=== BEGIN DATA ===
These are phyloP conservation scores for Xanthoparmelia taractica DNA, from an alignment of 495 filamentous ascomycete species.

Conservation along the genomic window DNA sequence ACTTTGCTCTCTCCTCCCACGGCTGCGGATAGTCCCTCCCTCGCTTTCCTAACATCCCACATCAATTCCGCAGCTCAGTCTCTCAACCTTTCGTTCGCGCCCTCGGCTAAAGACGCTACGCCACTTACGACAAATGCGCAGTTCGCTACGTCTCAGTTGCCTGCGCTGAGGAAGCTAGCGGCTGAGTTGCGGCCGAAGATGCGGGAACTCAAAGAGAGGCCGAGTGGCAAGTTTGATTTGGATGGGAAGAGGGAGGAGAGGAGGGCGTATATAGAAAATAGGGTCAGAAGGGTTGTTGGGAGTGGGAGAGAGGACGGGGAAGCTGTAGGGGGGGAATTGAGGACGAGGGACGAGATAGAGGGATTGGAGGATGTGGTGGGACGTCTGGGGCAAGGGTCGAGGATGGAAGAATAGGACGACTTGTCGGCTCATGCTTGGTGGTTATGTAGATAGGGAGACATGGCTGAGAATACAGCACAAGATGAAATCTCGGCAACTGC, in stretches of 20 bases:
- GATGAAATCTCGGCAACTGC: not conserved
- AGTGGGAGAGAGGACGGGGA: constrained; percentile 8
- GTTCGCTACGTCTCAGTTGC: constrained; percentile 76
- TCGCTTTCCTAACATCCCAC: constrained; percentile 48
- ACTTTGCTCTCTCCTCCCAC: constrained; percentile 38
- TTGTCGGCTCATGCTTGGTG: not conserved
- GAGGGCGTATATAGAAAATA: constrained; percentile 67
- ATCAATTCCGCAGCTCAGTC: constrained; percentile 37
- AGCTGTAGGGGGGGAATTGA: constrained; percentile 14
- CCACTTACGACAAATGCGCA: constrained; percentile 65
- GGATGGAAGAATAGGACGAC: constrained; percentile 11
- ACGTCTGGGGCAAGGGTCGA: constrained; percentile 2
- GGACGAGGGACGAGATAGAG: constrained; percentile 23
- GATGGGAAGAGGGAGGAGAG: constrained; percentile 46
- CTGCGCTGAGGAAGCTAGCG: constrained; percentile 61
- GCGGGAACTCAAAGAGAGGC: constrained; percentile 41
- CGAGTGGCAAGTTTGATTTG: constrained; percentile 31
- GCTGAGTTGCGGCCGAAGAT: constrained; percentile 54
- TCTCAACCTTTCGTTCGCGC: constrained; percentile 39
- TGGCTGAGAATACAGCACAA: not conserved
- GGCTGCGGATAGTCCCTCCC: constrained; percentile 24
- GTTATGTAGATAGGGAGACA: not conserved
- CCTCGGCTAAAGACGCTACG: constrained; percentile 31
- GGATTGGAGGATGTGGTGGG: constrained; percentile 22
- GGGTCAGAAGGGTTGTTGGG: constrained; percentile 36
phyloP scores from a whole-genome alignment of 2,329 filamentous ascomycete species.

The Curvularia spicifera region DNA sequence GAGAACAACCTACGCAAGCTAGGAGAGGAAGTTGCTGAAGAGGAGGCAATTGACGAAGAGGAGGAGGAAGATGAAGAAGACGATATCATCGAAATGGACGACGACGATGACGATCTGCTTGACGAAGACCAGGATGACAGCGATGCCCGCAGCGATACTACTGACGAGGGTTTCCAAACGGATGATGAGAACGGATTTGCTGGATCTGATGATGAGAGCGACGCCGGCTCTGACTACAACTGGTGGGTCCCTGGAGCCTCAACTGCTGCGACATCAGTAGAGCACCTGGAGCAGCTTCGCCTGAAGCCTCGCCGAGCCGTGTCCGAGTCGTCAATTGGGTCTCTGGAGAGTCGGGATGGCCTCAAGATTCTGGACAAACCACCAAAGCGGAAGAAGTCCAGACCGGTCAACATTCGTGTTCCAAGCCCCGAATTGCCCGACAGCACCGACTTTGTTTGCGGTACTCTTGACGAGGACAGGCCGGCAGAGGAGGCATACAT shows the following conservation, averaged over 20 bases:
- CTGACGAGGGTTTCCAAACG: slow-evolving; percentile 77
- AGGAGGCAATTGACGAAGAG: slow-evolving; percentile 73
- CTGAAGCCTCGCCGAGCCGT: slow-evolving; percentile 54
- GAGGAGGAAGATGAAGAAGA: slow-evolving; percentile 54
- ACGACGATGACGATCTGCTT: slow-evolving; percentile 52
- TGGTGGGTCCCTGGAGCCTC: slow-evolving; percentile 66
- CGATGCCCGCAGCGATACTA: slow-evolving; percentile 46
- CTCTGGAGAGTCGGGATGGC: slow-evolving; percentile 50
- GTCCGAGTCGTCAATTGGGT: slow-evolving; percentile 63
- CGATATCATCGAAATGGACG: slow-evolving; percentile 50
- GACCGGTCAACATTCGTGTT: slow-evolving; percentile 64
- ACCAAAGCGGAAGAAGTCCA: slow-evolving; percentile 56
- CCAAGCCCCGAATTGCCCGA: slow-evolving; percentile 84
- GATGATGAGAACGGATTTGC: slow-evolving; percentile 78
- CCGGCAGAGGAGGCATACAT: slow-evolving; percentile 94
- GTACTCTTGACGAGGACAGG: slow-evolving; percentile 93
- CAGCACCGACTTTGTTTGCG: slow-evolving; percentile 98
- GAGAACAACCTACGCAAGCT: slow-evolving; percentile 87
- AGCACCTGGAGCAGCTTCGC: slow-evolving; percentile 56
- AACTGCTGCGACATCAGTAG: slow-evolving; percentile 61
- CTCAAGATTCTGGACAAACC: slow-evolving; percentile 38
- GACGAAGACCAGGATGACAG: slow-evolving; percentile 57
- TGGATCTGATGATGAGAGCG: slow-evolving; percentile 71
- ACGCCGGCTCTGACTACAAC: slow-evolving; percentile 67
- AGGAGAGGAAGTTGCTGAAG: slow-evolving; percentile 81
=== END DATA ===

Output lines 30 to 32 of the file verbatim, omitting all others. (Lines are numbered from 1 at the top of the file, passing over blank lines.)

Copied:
- CTGACGAGGGTTTCCAAACG: slow-evolving; percentile 77
- AGGAGGCAATTGACGAAGAG: slow-evolving; percentile 73
- CTGAAGCCTCGCCGAGCCGT: slow-evolving; percentile 54